Indonesia in recent years has experienced a great transition and has evolved from being merely an export-oriented car production center to a major (domestic) car sales market. Low labor costs and a low motorization rate led many global automotive companies to Indonesia, making it the second-largest car manufacturing nation in Southeast Asia and the ASEAN region after Thailand. Some of these companies include Toyota, Nissan, and General Motors, among others.
While the many players that enter the space create more opportunities for the talent and affect the country’s economy positively, they also fight for the same scarce talent. Besides competing for the right talent, organizations in the sector also have to ensure that they catch up with the rapid pace of innovation and automation impacting the sector.
In this scenario where the industry is growing but also posing many challenges, especially related to talent, it is important for companies to have people at the center of all their business decisions. To understand how organizations in the automotive industry in Indonesia are dealing with these talent challenges, People Matters caught up with the HR leader of one of the key players in automotive in Indonesia, Nissan Motor.
In the interview, Asep Susilo, Head of HRGA, Nissan Motor Indonesia, discusses how HR Tech will help Nissan in enhancing the productivity of its workforce and contribute in driving the business growth of the company in Indonesia.
You have more than 20 years of experience in the field of HR. In all these years, how have you seen the role and importance of HR change and evolve? How similar or different do you think was this evolution journey for the HR in Indonesia as compared to other markets in the SEA region?
The evolution of the HR function has been quite similar for the entire SEA region. When I started my career as a management trainee, HR professionals played a more transactional role and were responsible for administrative tasks majorly. In fact, even a few years back there was not a strong differentiation between HR and administration. But as the business environment became more volatile and vulnerable to technological, social and economic disruption, the focus on people, their capabilities and their dynamics has increased.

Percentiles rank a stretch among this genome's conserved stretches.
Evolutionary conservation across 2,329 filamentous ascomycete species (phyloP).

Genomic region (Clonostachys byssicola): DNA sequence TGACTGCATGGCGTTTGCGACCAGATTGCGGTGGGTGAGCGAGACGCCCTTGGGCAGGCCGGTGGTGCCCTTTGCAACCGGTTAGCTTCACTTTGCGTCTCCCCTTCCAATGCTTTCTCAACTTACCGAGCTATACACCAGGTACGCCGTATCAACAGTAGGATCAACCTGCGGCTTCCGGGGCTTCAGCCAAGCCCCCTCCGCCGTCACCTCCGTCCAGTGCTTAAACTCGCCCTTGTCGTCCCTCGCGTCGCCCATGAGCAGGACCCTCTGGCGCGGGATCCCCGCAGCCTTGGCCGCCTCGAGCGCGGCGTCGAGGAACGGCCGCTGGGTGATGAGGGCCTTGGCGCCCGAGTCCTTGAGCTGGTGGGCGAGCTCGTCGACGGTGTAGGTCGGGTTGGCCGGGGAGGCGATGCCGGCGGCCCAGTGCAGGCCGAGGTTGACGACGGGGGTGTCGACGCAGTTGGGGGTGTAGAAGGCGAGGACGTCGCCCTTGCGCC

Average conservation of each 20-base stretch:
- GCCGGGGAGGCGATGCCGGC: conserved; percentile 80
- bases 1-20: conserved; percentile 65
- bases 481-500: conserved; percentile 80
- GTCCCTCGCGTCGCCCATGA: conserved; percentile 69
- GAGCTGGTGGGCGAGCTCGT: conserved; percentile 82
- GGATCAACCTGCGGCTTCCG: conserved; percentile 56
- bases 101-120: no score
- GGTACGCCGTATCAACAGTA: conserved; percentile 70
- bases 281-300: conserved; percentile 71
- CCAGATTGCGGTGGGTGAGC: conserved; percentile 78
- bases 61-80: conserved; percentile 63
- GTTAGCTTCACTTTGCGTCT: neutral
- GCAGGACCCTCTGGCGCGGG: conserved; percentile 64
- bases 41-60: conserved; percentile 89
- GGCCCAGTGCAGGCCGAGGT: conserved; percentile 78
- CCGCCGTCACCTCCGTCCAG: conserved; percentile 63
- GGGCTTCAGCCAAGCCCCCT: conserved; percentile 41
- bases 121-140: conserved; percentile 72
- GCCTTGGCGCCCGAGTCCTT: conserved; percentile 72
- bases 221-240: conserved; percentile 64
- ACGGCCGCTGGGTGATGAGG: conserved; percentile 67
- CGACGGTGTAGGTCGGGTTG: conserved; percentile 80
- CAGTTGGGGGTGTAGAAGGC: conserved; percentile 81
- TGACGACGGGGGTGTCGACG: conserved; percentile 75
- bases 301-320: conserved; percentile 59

Today businesses realize that people decisions, from sourcing them to engaging them, impact the business directly. That’s why HR works closely with the CEO and other key leaders to make strategies that not only address the current business requirements but also takes care of the needs that might arise in the future.
How are you at Nissan Motor Indonesia ensuring that HR has a strong place and a strategic role to play in driving business results?
Nissan Motor Indonesia has five key pillars. Brand and product, Sales, Sourcing, Dealer network, and most importantly people and organization. While other pillars are centered more on revenue, distribution and the product itself, the pillar of people and organization is what binds them all together.
Nissan acknowledges the importance of culture and all the talent decisions taken in the organization. For instance, if we decide to increase our sales that require more manpower and also probably a more efficient structure to distribute the new roles. In another example, if a company wishes to introduce a new line of business, it can’t do that without the right capabilities in place. Hence, as the competition gets tough, the onus now shifts on HR, the function, and professionals and leaders in this function are expected to make a difference to business with their ideas.
Secondly, what’s helping HR drive and execute the people strategies more effectively is technology. With Workday and other tools, we have automated most of our HR processes and empowered our HR teams to focus more on complex tasks.
Nissan looks at technology as a key facilitator and refers to it as ‘HR’s Digital’.
How has the transformational journey been for HR at Nissan Motors Indonesia?
The transformation is underway. However, it is quite advanced when we compare it with many other companies.
With a tool like Workday, we have employee-self service in place, freeing HR from routine jobs. These self-service tools have also allowed us to increase the productivity of employees by saving them from bureaucratic processes. Further, technology is also helping connect the widely spread workforce for Nissan. Using a common platform allows us to access all the information from anywhere we want, helping us make decisions more swiftly.
Besides HR, technology is also disrupting the entire automotive industry. The impact of tech in the automotive sector has been huge. It has changed the demand for skills and this true not only for R&D and Manufacturing teams but also for sales and marketing. The professionals across functions in this sector are expected to be aligned with the new solutions prevalent in the market and the new technologies being used in car manufacturing especially.
We need talent that firstly, brings in ideas that help us build unique offerings to stand out from our competition and secondly, we need talent that enable us to put these ideas to action.
Given the increased competition, what are your key expectations from HR teams for the next year?
We at Nissan expect our HR team to be proactive and build the muscle to think ahead to prepare the company for foreseen challenges. This requires far-sightedness, innovative-mindset, and a drive to solve not just people problems but business problems through people solutions.
To be able to drive Nissan’s growth in Indonesia and enhance its market share, HR teams are expected to foresee the manpower requirements and also the culture that would be required to fuel this growth.